Sixth Sunday in Easter Time
A four-year-old girl heard that Jesus lives in the hearts of those who love him. Struggling to grasp what this could mean she climbed into her mother’s lap and pressed her ear tightly against her side. Her mother asked, “Honey, what are you doing?” The child made a sign to be quiet, her index finger across her lips, and whispered, “I’m listening for Jesus inside you.” Enjoying her closeness, she let her daughter listen for awhile, and then said, “Well, did you hear Jesus within me?” “Yes, I did,” she replied, “it sounds to me like he’s making coffee.”
What a delightful way to think of this astonishing mystery. For sure, Jesus isn’t making coffee, but this little girl had the right idea. His presence in our hearts is as normal as sharing a cup of coffee with someone you love. When the great German theologian, Karl Rahner, spoke about the necessity of an intimate love for Jesus, a fellow professor said to him, “That’s all right as long as you don’t get sentimental.” Rahner replied, “You are really dealing with Jesus only when you can hug him.” Jesus, himself, expresses it this way: “Behold, I stand at the door and knock; if any one hears my voice and opens the door, I will come in to him and eat with him, and he with me” (Rev. 3:20). Whether you compare intimacy with Jesus to sharing a cup of coffee, or a hug, or a meal with him, the reality is his true presence in the hearts of those who love him.
Jesus made this promise to his disciples when he was sharing the Last Supper with them in the large upper room. He said, “Whoever loves me will keep my word, and my Father will love him, and we will come to him and make our dwelling with him” (Jn. 14:23). The outer space of that intimate meal between Jesus and his disciples is now a sign for the loving presence of Jesus within our inner space.
Like the Last Supper, our intimacy with Jesus is always communal. First, because it is a communion with the Trinity, because Jesus brings the Father and the Holy Spirit with him to make us sharers in their divine love affair. Imagine being at a meal in the uppermost room of your heart and having a cup of cappuccino with these three divine lovers who want you to be swept up into their intimate romance, even to the point of being divinized by them. Who ever dreamed we could be lifted up so high and included in such a passionate affair with God?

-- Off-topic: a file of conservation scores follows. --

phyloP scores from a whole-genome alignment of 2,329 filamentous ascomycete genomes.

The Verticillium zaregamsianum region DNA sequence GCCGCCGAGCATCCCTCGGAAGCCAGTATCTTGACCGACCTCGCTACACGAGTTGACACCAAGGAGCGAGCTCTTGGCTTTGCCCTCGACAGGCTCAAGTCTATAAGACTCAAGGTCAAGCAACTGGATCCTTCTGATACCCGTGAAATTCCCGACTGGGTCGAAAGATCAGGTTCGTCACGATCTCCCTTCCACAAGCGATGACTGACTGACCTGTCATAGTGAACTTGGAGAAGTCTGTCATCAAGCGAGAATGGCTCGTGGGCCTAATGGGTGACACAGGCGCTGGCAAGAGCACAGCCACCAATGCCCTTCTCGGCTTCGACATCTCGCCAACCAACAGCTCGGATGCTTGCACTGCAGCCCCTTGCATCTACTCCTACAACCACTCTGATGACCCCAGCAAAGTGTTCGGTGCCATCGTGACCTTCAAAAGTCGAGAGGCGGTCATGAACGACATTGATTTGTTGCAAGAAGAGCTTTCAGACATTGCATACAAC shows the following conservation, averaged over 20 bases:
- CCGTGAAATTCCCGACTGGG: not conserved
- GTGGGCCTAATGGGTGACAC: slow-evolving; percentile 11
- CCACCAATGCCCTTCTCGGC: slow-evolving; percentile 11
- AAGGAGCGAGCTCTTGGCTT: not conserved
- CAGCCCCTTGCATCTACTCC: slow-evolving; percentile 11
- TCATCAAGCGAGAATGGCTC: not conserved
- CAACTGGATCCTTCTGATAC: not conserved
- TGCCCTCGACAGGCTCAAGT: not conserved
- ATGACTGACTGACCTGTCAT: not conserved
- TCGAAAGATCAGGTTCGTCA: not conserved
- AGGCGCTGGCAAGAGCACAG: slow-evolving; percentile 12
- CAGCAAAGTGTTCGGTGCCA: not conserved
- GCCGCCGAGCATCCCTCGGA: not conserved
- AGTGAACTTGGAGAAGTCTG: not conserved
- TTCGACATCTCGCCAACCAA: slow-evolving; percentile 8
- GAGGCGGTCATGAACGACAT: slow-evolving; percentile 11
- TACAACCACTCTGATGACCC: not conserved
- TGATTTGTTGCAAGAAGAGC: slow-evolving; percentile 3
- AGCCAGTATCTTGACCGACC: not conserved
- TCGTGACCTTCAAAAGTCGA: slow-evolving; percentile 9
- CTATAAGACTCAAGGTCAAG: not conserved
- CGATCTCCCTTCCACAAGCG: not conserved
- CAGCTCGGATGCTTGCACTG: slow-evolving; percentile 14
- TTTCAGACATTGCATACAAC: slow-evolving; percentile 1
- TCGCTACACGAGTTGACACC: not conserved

There is a second reason why intimacy with Jesus is always communal, like the Last Supper. All who receive the consecrated bread and wine of Jesus become one body with him and with each other by the power of his Spirit. The Holy Spirit dwelling within us teaches us all things, especially to grow in love for everyone. When God dwells in our hearts we become tabernacles in the world bringing the loving presence of God wherever we go.
When you are dancing in your heart with God who loves you, your joy and peace overflows. Who is hungry for divine love and feels its warmth in your smile? Who is depressed and experiences divine comfort by your touch, your caress? Who is dismayed by God’s absence and finds God in your presence? Who is upset or angry, fostering discord or hate, until defused by your kindness and concern, your willingness to listen and understand?2 The more you take time to spend with Jesus in your heart, the more you will radiate his love through the sanctuary lamp of your eyes and face. For God’s divine indwelling is the source of our life of prayer, peace and happiness. Seek Jesus within you. May the indwelling of Christ make your spirit dance because heaven is within.
- Celebration May, 2001, 219.
- Walter Burghardt, S.J. “Sir We would Like to See Jesus,” 79.